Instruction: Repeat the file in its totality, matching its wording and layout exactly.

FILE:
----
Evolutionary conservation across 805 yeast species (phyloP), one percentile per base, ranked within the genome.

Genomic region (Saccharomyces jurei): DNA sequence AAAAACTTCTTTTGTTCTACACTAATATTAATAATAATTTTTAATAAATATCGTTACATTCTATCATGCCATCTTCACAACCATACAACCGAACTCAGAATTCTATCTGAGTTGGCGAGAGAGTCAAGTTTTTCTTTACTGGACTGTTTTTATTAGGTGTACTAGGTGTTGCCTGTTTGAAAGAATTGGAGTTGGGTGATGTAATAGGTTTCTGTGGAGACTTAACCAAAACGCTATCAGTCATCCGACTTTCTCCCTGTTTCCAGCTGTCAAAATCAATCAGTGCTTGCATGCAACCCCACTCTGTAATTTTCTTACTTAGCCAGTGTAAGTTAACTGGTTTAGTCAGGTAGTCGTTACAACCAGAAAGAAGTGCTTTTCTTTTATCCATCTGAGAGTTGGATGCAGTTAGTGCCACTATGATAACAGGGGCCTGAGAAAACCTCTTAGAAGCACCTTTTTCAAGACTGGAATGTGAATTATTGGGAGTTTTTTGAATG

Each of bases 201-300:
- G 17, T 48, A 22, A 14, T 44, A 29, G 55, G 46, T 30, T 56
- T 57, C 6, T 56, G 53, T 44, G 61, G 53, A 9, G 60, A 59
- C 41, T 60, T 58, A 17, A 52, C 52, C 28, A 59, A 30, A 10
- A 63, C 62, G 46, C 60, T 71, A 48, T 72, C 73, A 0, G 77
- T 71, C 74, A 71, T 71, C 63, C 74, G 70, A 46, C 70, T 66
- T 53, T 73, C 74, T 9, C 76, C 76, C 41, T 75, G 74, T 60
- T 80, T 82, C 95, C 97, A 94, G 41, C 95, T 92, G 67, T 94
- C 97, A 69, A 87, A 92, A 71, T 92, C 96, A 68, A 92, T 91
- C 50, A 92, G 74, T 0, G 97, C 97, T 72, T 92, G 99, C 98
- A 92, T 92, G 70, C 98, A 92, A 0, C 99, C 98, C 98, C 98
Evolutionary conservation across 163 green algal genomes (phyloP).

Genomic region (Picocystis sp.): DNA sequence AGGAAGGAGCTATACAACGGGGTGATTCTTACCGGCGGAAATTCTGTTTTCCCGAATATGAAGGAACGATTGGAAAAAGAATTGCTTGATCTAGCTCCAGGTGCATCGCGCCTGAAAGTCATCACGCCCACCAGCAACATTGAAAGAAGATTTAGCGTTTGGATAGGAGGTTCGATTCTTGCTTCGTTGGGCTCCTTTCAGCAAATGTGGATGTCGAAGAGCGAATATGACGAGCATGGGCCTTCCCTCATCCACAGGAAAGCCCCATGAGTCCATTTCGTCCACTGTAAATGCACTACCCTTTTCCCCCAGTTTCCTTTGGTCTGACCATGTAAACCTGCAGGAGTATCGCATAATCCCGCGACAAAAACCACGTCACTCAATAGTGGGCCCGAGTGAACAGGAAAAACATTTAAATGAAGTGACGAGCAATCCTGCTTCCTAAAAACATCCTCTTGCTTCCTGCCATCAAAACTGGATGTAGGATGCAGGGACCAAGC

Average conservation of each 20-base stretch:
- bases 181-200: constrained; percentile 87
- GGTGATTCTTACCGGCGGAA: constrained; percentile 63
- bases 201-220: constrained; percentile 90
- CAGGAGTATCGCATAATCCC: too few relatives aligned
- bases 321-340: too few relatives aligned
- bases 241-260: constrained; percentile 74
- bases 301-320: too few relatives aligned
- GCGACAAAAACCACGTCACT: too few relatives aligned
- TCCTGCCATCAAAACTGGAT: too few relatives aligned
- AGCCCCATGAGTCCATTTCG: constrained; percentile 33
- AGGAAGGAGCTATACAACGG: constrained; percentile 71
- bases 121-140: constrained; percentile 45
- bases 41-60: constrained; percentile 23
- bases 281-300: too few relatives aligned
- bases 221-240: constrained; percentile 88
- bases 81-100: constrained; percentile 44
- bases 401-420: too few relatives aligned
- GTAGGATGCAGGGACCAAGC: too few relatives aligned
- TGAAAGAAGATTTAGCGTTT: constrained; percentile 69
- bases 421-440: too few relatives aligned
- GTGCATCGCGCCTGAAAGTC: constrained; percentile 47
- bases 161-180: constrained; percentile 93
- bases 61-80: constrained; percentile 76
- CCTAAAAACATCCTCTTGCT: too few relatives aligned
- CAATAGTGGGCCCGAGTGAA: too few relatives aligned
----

Evolutionary conservation across 805 yeast species (phyloP), one percentile per base, ranked within the genome.

Genomic region (Saccharomyces jurei): DNA sequence AAAAACTTCTTTTGTTCTACACTAATATTAATAATAATTTTTAATAAATATCGTTACATTCTATCATGCCATCTTCACAACCATACAACCGAACTCAGAATTCTATCTGAGTTGGCGAGAGAGTCAAGTTTTTCTTTACTGGACTGTTTTTATTAGGTGTACTAGGTGTTGCCTGTTTGAAAGAATTGGAGTTGGGTGATGTAATAGGTTTCTGTGGAGACTTAACCAAAACGCTATCAGTCATCCGACTTTCTCCCTGTTTCCAGCTGTCAAAATCAATCAGTGCTTGCATGCAACCCCACTCTGTAATTTTCTTACTTAGCCAGTGTAAGTTAACTGGTTTAGTCAGGTAGTCGTTACAACCAGAAAGAAGTGCTTTTCTTTTATCCATCTGAGAGTTGGATGCAGTTAGTGCCACTATGATAACAGGGGCCTGAGAAAACCTCTTAGAAGCACCTTTTTCAAGACTGGAATGTGAATTATTGGGAGTTTTTTGAATG

Each of bases 201-300:
- G 17, T 48, A 22, A 14, T 44, A 29, G 55, G 46, T 30, T 56
- T 57, C 6, T 56, G 53, T 44, G 61, G 53, A 9, G 60, A 59
- C 41, T 60, T 58, A 17, A 52, C 52, C 28, A 59, A 30, A 10
- A 63, C 62, G 46, C 60, T 71, A 48, T 72, C 73, A 0, G 77
- T 71, C 74, A 71, T 71, C 63, C 74, G 70, A 46, C 70, T 66
- T 53, T 73, C 74, T 9, C 76, C 76, C 41, T 75, G 74, T 60
- T 80, T 82, C 95, C 97, A 94, G 41, C 95, T 92, G 67, T 94
- C 97, A 69, A 87, A 92, A 71, T 92, C 96, A 68, A 92, T 91
- C 50, A 92, G 74, T 0, G 97, C 97, T 72, T 92, G 99, C 98
- A 92, T 92, G 70, C 98, A 92, A 0, C 99, C 98, C 98, C 98
Evolutionary conservation across 163 green algal genomes (phyloP).

Genomic region (Picocystis sp.): DNA sequence AGGAAGGAGCTATACAACGGGGTGATTCTTACCGGCGGAAATTCTGTTTTCCCGAATATGAAGGAACGATTGGAAAAAGAATTGCTTGATCTAGCTCCAGGTGCATCGCGCCTGAAAGTCATCACGCCCACCAGCAACATTGAAAGAAGATTTAGCGTTTGGATAGGAGGTTCGATTCTTGCTTCGTTGGGCTCCTTTCAGCAAATGTGGATGTCGAAGAGCGAATATGACGAGCATGGGCCTTCCCTCATCCACAGGAAAGCCCCATGAGTCCATTTCGTCCACTGTAAATGCACTACCCTTTTCCCCCAGTTTCCTTTGGTCTGACCATGTAAACCTGCAGGAGTATCGCATAATCCCGCGACAAAAACCACGTCACTCAATAGTGGGCCCGAGTGAACAGGAAAAACATTTAAATGAAGTGACGAGCAATCCTGCTTCCTAAAAACATCCTCTTGCTTCCTGCCATCAAAACTGGATGTAGGATGCAGGGACCAAGC

Average conservation of each 20-base stretch:
- bases 181-200: constrained; percentile 87
- GGTGATTCTTACCGGCGGAA: constrained; percentile 63
- bases 201-220: constrained; percentile 90
- CAGGAGTATCGCATAATCCC: too few relatives aligned
- bases 321-340: too few relatives aligned
- bases 241-260: constrained; percentile 74
- bases 301-320: too few relatives aligned
- GCGACAAAAACCACGTCACT: too few relatives aligned
- TCCTGCCATCAAAACTGGAT: too few relatives aligned
- AGCCCCATGAGTCCATTTCG: constrained; percentile 33
- AGGAAGGAGCTATACAACGG: constrained; percentile 71
- bases 121-140: constrained; percentile 45
- bases 41-60: constrained; percentile 23
- bases 281-300: too few relatives aligned
- bases 221-240: constrained; percentile 88
- bases 81-100: constrained; percentile 44
- bases 401-420: too few relatives aligned
- GTAGGATGCAGGGACCAAGC: too few relatives aligned
- TGAAAGAAGATTTAGCGTTT: constrained; percentile 69
- bases 421-440: too few relatives aligned
- GTGCATCGCGCCTGAAAGTC: constrained; percentile 47
- bases 161-180: constrained; percentile 93
- bases 61-80: constrained; percentile 76
- CCTAAAAACATCCTCTTGCT: too few relatives aligned
- CAATAGTGGGCCCGAGTGAA: too few relatives aligned